Friday, October 1, 2010

Sweet & Sour September, Part 1: Auckland Part 1

Yikes, it's been October for over nine hours here.

We were in Auckland at the end of August and early September, from Sunday afternoon to Wednesday evening; we go to Auckland almost every other year when Ben has a 3-day seminar, (a Microsoft geek fest); some years I gaze at artworks, some years I stay in the room and design, and other years I go to the zoo and wait for the hippos to surface. Every trip, I do my rounds of my favorite bookshops.

Sunday afternoon we spent walking up and down Queen Street and ending up at a Korean Barbecue restaurant, an Auckland treat because there are none in Nelson. On Monday I took a harbor cruise in high winds, just because I walked past a sign that said, "Next cruise, 12 O'clock". It turns out the same sign is there every day, but the wind was pretty rough and we had to contend with viewing, not docking at, one of the smaller islands. Thrilling! Afterwards I wanted to get on another smaller commuter ferry, but the timing was wrong, so I did the bookshop rounds and came away with a small damage.

I also went to the Auckland Art Gallery and saw, among others, saw "Local Revolutionaries: Art & Change 1965 – 1986"; many of the work here felt strangely modern and yet familiar. Contrasting that to my reaction to The Walter Prize 2010 exhibition, (Barf!) I contemplated if up to about 1986 is as far as I can tolerate "modernity" in art. To be honest, I felt dirty coming out of the Walter Prize room. So much of "edgy" art seem to me to expose the underside of the society, as did Caravaggio, but in the far more insignificant, dirty and private/personal arena, and my immediate reaction was to blame the "everybody can be a celeb and deserve their time in the spotlight" mood of reality TV.

Tuesday afternoon, I had an appointment with a staff at Auckland Museum. I had been in communication with a couple of them, and expected to be shown some textiles for about an hour and then let go to roam around the rest of the museum for the remainder of the afternoon. Wrong! A very art-school-ly chap named Finn McCahon-Jones showed me boxes and boxes of textiles, (I had requested "Muslim" textiles, plus some Italian and Indian pieces,) mostly embellished work, but two just-woven pieces, too. They were in different kinds of conditions as all/most of these items had been bequeathed, some after considerable amateur maintenance/damage. I didn't take notes, but loads of photos; because of the museum rules, I can't post them, but here are some pics Finn provided.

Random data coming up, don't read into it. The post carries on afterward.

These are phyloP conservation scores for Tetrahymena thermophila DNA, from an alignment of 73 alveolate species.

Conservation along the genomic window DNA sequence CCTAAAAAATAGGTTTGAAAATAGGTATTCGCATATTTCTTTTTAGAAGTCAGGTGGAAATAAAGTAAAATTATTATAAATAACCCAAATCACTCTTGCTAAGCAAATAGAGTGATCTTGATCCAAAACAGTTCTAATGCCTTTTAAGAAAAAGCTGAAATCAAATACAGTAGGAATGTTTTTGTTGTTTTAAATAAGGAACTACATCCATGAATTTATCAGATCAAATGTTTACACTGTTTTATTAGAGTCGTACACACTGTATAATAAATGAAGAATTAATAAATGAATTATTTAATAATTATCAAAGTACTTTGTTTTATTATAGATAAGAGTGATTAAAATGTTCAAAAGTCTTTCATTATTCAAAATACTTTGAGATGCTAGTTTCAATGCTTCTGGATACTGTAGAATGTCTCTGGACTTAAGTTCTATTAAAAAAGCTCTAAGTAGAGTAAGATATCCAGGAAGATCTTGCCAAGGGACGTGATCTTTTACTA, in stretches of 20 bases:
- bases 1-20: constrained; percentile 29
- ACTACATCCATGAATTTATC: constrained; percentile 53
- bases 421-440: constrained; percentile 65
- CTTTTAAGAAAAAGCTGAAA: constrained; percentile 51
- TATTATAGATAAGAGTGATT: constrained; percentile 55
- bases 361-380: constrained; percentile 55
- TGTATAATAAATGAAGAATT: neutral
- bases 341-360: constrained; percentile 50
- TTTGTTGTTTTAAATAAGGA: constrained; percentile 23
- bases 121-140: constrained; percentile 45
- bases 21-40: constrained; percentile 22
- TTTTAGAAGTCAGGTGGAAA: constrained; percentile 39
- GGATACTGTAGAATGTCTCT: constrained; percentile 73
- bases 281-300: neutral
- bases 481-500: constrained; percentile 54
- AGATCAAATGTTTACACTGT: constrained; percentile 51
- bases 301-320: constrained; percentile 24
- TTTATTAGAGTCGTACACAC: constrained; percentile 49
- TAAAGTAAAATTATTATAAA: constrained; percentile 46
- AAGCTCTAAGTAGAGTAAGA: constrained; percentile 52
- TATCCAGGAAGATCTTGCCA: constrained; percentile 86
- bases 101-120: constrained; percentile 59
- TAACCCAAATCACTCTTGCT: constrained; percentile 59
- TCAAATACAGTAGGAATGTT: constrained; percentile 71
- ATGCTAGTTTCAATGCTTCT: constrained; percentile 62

Cap, skull (dopa), [Chinese Turkistan], date unknown (pre 1938)
Gift of Mr H I Harding, collection of Auckland War Memorial Museum: Tamaki Paenga Hira, 24291, 1938.229


Shoes, pair, Asia, Date unknown
Child's, silver embroidered with upturned pointed toes. hand stitched leather soles
Collection of Auckland war Memorial Museum : Tamaki Paenga Hira, 1995X1.397

There were household silver polish stuck in between the silver threads on these shoes.

When the museum had an open day some time ago, a staff spotted a woman in full regalia approaching slowly over the grassy hill. The staff ran outside and offered to purchase the entire costume on the spot, and the woman obliged. This made me think a lot about textiles; it was a victory of sorts for the museum, not only to acquire an entire outfit, but to receive all the knowledge that comes with it from the woman; it will be a great asset and would help future students and researchers. On the other hand, the outift may never be worn by a human again, and the woman's daughters and granddaughters will not inherit it. And I had mixed feelings about the fate of this outfit. And the mission of museums in general.

Ceremonial Outfit, Ankh Tribal Group, Northern Thailand
Purchased, 1990, collection of Auckland War Memorial Museum : Tamaki Paenga Hira, 1990.253

Until closing time, Finn and I talked about his knowledge of other art forms, (he knows a lot about ceramics, but because of his work, he has taken lace-making, embroidery and other textile-related workshops,) Japan, Korea, Silk Road, manga/anime, Ponsonby, (a now-posh suburb of Auckland), paisley, and Kohana Reo.

2 comments:

  1. I understand the mixed feelings, yet it's also wonderful to see these photographs. Those shoes! I want to know the child who wore them.

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  2. It was the young mother who was wearing it. I don't know anything about her, nor the museum staff who ran down the green slopes chasing after the mother. To hear Finn retell the story, though, I was surprised to hear the woman sell the costume so readily; perhaps she has more than one set?

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